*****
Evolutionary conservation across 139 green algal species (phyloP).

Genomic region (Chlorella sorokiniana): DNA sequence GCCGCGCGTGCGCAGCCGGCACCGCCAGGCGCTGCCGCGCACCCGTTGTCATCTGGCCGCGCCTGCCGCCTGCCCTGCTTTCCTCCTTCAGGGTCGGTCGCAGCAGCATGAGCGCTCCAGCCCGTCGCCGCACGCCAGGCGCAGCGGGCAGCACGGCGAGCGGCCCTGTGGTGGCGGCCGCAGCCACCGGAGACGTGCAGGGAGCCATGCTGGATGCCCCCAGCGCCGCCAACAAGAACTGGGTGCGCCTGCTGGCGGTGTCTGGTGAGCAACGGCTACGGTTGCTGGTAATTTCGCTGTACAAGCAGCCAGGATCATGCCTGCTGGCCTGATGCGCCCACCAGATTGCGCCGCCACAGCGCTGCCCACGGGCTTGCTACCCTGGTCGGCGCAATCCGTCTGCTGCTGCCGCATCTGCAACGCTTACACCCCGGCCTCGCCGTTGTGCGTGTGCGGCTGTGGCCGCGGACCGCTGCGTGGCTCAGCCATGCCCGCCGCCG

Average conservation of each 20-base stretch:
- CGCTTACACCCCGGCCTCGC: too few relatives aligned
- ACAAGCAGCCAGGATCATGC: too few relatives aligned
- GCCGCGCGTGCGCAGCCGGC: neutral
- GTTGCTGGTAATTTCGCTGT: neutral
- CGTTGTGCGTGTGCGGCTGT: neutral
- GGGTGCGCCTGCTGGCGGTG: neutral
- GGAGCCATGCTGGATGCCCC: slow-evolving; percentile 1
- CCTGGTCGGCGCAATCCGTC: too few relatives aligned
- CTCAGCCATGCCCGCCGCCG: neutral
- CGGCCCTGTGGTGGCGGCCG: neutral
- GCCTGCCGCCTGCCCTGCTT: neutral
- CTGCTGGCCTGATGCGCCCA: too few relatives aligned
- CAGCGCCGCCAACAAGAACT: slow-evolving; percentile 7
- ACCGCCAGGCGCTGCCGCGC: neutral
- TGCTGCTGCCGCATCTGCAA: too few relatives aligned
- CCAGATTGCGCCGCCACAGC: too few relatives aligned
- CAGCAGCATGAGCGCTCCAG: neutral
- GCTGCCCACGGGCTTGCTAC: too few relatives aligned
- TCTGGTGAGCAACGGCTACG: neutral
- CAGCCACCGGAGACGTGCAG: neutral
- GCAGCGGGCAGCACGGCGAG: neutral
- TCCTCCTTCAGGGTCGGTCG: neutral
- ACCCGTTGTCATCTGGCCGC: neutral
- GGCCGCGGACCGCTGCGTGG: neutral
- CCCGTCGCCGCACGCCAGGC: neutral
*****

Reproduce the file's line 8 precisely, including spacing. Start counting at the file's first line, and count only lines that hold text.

- CGTTGTGCGTGTGCGGCTGT: neutral